Higher Education Is Becoming More of A Liability Than An Investment

With the recent closure of 137 campuses in 39 states, ITT Tech has left a lot of people wondering if going to college is a wise use of their time and hard earned money.

Recently, ITT Technical Institute closed the doors to all of its campuses nationwide. This move has left 8,000 people unemployed and more than 43,000 students with quite a dilemma on their hands.

This abrupt closure was the result of several investigations alleging fraudulent and deceptive marketing practices by government authorities. In April, ITT’s accrediting agency said that the institute had not demonstrated compliance with certain accreditation standards. And finally in August, the U.S. Department of Education imposed a series of sanctions on the school including one prohibiting them from enrolling students receiving financial aid. This was a devastating blow for the school—forcing them to cancel the fall semester and shut their doors.

The Dilemma

Unfortunately, this scenario is not new. Earlier this year, the six Washington campuses of Everest College, a for-profit school similar to ITT Technical Institutes, were put up for sale after the parent company ran into financial and legal trouble. In May of last year, two major for-profits announced campus closures and sell-offs. This trend is predicted to perpetuate as the industry continues its long slide caused by regulatory crackdowns, competition and bad publicity.

This trend is affecting traditional educational institutions as well. In fact, closure rates of small colleges and universities will triple in the coming year, and mergers are expected to double.

So What Should you do?

Today, with more colleges and universities than ever having trouble making ends meet, experts are urging students to pay closer attention to warning signs.

Mike Reilly, executive director of the American Association of Collegiate Registrars and Admissions Officers (AACRAO) urges consumers to do a bit of investigating before they spend their hard earned money, incur thousands of dollars in student loans and waste valuable time.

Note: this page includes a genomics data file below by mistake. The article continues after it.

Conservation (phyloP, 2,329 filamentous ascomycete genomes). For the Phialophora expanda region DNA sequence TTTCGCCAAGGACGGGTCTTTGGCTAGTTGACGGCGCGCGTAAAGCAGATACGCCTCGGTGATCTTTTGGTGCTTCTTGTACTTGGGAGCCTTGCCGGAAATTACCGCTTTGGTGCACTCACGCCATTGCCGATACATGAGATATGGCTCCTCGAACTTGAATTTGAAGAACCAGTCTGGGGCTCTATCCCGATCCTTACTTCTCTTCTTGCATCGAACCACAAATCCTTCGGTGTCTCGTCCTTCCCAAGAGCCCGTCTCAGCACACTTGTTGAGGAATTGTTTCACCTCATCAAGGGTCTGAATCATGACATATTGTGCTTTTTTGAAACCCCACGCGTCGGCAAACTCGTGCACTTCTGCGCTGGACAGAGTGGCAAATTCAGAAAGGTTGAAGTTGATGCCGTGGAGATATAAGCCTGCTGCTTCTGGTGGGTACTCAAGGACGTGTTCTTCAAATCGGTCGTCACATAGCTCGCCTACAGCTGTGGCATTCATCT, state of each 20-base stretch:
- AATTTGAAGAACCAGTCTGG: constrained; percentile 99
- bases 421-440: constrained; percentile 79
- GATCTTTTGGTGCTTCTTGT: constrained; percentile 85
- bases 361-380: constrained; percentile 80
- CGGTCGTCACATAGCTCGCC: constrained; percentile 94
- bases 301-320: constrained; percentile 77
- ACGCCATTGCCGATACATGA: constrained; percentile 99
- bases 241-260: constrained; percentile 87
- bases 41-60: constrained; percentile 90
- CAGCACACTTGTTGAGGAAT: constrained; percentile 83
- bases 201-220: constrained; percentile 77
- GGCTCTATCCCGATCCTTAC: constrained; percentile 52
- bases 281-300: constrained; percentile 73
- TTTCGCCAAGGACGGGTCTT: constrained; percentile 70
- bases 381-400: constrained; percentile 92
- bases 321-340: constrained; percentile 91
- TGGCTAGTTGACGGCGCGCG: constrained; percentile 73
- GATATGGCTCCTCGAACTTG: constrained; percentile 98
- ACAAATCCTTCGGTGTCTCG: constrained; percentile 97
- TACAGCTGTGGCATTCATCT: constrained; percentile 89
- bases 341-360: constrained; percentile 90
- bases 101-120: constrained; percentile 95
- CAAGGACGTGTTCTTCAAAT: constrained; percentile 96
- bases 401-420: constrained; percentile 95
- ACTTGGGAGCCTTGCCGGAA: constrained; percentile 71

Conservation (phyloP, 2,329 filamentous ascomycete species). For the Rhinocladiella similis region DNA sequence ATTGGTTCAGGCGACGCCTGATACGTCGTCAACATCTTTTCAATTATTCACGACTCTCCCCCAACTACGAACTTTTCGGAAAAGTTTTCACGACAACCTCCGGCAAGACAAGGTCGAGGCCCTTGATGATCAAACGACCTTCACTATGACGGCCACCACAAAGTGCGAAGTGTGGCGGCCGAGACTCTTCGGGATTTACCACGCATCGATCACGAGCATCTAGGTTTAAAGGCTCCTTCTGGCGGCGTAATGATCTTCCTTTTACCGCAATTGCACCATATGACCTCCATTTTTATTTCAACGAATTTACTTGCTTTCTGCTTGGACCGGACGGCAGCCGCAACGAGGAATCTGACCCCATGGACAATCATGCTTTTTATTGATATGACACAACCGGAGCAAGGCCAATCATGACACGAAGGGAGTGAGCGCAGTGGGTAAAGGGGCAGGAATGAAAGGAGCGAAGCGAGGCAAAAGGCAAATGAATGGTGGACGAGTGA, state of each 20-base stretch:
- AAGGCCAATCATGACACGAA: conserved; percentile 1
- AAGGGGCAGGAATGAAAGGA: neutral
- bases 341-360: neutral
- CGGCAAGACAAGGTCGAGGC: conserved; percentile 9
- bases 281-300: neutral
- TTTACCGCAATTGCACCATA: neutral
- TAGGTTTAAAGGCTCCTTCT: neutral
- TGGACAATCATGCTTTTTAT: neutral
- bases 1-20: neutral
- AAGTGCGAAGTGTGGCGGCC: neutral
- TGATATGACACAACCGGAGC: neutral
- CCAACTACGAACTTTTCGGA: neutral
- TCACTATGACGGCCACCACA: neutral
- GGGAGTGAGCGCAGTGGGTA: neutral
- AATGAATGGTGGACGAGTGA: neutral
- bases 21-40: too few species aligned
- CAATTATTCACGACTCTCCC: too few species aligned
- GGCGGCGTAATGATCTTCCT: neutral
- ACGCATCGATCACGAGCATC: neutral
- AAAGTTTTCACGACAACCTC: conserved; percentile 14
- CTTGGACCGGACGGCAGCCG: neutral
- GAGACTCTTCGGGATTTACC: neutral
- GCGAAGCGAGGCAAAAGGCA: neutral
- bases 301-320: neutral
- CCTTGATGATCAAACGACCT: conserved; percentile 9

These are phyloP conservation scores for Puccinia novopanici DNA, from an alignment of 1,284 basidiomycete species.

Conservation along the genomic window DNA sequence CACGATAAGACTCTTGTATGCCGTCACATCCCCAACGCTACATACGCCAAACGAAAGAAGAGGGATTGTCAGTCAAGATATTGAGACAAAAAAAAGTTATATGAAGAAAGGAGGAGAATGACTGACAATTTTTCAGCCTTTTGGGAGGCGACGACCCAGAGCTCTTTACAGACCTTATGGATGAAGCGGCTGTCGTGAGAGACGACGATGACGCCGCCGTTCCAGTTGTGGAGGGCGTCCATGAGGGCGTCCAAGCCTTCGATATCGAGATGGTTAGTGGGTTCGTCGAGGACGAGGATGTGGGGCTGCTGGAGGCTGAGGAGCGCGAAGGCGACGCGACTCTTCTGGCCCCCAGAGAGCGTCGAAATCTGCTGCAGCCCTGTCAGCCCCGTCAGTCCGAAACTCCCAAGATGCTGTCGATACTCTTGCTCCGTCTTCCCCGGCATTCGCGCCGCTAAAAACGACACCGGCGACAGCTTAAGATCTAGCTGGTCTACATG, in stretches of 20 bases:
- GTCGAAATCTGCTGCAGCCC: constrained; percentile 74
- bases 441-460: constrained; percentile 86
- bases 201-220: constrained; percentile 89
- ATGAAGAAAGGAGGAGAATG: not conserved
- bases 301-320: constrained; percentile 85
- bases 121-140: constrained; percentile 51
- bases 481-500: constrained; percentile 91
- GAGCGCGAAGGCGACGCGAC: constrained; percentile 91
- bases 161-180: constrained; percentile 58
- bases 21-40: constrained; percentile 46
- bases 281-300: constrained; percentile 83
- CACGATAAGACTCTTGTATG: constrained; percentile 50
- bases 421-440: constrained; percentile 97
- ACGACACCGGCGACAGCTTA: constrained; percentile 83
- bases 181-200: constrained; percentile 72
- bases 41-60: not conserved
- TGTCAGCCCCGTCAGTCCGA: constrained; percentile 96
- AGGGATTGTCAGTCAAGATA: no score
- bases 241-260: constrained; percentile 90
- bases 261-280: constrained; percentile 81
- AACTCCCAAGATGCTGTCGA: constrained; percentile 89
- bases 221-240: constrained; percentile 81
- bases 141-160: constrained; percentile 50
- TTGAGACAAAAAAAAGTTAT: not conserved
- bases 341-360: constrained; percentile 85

“In this day and age, when there’s so much at risk, it doesn’t hurt to do some legwork and investigate,” he advises.

Here are some warning signs that a college, university or other for profit educational institution may be in trouble:

The Accreditors become more involved: Reputable institutions are overseen by regional accreditors, which keep an eye on schools’ academic and financial health. Accreditors give schools several rounds of warnings before taking the rare step of ordering them to close.The accreditors post warnings and other actions after each meeting. These documents can be helpful for students who want to keep track of their school’s financial health.

The credit rating agencies are raising red flags: Another resource to pay attention to is the credit-rating agencies, such as Moody’s, which warn bond investors about at-risk schools.

The U.S. Department of Education gives the school poor ratings: The U.S. Department of Education also provides a measure of schools’ financial strength through its annual “financial responsibility composite scores,” on which a score of less than 1.0 indicates problems.

Merger talk: Several colleges and universities have tried to avoid shutting down by merging with other schools. Some mergers work out, but others fail and leave students without transferrable credits.

A merger to me seems like a very tenuous strategy,” AACRAO’s Reilly says. “That seems like a trigger in my mind. I’d get a copy of my official transcripts at that point.”

The administration refuses to be transparent:

“One of the things is for students to look at whether an institution is being realistic about its future,” Reilly says. “Once a school closes, your options become a little more limited. I would start asking questions about what the plan is for the institution. If they’re doing nothing but making assurances to students, I’d be concerned.”

Featured Image by Dwight Burdette  on Wikimedia and available for use under Creative Commons 3.0 license

Consumer Expert Denise Hill

Denise is currently a writer and editor for a federal agency in Washington, DC. She is an open-minded free spirit always ready for new adventures. She enjoys traveling and relishes being exposed to alternate points of view. Faith, family and finances are the core of her value system. She follows her own path and marches to her own beat. She is a dream chaser and with her husband and best friend by her side, she plans to take over the world.